Members of CUPE Prince Edward Island were celebrating after they forced the provincial government to blink not once but twice on separate P3 proposals.
The first victory came in May 1999, when the Conservative government reversed its decision to privatize Waste Watch, one of the most successful recycling and composting programs in the country.
Members of CUPE 501 were determined to keep Waste Watch in the public spotlight. They hounded local politicians, knocked on doors and held signs at major intersections. After more than a year the government bowed to public pressure and pulled the plug on the P3 proposal.
“There’s no doubt in my mind that the work of the local was what made the difference,” says Division president Bill McKinnon. “It was a simple and effective message and the public came on side.”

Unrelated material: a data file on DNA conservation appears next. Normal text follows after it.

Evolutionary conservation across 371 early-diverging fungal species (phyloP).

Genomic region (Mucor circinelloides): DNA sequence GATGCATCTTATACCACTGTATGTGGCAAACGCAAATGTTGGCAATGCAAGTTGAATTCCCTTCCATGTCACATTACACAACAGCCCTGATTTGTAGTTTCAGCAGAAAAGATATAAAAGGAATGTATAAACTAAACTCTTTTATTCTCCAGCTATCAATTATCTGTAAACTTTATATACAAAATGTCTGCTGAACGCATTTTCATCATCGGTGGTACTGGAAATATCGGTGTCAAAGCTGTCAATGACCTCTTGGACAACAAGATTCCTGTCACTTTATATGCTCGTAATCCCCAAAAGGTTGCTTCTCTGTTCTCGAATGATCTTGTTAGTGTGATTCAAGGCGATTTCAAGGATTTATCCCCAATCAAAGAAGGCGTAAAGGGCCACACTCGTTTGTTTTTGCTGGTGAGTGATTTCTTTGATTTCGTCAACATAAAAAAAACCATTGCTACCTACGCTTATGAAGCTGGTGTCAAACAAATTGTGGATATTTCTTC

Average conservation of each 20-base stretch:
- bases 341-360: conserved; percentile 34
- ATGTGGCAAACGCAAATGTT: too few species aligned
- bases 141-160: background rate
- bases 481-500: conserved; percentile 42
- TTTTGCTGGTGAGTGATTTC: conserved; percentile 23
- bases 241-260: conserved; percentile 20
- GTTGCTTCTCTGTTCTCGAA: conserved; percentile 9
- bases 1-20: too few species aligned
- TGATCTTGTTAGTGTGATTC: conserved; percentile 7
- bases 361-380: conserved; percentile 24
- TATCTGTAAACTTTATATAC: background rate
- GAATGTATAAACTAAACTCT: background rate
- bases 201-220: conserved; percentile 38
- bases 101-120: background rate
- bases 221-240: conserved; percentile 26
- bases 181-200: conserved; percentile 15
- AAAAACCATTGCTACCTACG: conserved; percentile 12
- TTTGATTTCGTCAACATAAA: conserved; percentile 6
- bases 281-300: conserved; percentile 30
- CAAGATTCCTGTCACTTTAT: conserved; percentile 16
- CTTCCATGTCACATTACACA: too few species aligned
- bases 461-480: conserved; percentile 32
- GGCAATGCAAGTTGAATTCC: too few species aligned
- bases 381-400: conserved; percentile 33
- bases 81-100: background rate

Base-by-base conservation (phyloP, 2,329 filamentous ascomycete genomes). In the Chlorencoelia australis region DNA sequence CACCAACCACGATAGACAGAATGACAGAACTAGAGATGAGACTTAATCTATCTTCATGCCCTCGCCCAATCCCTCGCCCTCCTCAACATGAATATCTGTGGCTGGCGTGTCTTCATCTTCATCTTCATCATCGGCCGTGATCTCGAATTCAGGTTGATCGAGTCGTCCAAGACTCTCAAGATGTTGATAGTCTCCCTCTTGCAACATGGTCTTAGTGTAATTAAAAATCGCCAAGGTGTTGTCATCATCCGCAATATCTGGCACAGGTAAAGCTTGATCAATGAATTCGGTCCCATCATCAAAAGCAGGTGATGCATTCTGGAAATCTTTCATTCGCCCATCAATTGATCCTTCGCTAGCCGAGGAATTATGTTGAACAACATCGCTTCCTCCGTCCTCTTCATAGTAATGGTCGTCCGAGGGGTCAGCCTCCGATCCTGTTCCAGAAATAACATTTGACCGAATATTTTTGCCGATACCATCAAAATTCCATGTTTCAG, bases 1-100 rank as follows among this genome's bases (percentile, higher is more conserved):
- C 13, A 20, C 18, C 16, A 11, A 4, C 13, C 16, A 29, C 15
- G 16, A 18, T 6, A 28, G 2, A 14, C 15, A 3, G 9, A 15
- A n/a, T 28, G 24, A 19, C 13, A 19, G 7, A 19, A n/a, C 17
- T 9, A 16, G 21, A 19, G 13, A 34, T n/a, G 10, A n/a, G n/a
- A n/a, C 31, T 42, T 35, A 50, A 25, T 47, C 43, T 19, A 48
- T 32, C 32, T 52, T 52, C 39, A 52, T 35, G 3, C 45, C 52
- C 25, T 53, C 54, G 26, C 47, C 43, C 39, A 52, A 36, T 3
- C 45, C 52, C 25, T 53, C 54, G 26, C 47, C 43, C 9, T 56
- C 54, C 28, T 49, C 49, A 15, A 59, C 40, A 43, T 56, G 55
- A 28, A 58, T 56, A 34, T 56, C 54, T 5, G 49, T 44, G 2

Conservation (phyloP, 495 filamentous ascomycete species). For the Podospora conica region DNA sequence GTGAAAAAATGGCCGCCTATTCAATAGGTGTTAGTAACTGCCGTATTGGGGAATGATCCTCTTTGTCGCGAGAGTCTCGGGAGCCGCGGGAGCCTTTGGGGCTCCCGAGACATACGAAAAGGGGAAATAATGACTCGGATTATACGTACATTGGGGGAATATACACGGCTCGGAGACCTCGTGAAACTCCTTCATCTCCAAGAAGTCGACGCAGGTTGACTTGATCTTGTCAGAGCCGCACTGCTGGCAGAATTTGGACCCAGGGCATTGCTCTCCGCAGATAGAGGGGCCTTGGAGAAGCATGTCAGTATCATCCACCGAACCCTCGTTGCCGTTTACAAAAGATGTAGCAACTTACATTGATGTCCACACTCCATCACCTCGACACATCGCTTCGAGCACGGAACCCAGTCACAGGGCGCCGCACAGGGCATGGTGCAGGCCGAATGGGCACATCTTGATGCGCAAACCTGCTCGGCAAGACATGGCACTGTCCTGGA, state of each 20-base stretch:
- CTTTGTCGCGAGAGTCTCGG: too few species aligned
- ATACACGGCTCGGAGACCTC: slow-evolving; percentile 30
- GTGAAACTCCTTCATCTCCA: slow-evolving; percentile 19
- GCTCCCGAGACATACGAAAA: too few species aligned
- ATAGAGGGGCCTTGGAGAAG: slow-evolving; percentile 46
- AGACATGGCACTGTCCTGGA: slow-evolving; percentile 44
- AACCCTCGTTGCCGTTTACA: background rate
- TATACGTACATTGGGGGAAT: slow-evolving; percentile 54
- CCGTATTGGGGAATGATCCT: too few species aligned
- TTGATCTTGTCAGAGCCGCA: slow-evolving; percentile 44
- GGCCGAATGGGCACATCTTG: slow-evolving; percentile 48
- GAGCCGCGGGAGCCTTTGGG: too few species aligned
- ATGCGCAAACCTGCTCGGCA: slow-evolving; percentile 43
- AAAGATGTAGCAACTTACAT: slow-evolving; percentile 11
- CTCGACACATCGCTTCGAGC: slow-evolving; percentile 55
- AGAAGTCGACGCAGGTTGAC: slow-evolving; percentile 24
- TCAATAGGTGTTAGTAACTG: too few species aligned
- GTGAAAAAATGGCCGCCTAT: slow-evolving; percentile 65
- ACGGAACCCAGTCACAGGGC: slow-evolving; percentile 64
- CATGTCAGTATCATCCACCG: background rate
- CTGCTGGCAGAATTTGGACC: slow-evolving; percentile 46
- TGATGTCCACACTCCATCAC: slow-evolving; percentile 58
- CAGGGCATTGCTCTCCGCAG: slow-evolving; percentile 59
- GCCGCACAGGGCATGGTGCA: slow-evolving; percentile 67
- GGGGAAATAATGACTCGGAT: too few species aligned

But within days of the Waste Watch decision the government announced plans for a P3 hospital near Summerside. This time, CUPE members from across the province mobilized, wearing campaign buttons to work, distributing pamphlets and setting up a hotline concerned citizens could phone.
Once again, the government buckled under the pressure. In July 1999, Premier Pat Binns announced the new hospital will remain in public hands.
“No matter how you cut it, P3s are a bad call. They cost more, deliver less and line the pockets of wealthy investors,” says McKinnon. “I’m glad we were able to fight off the threat – and I hope the government has learned its lesson.”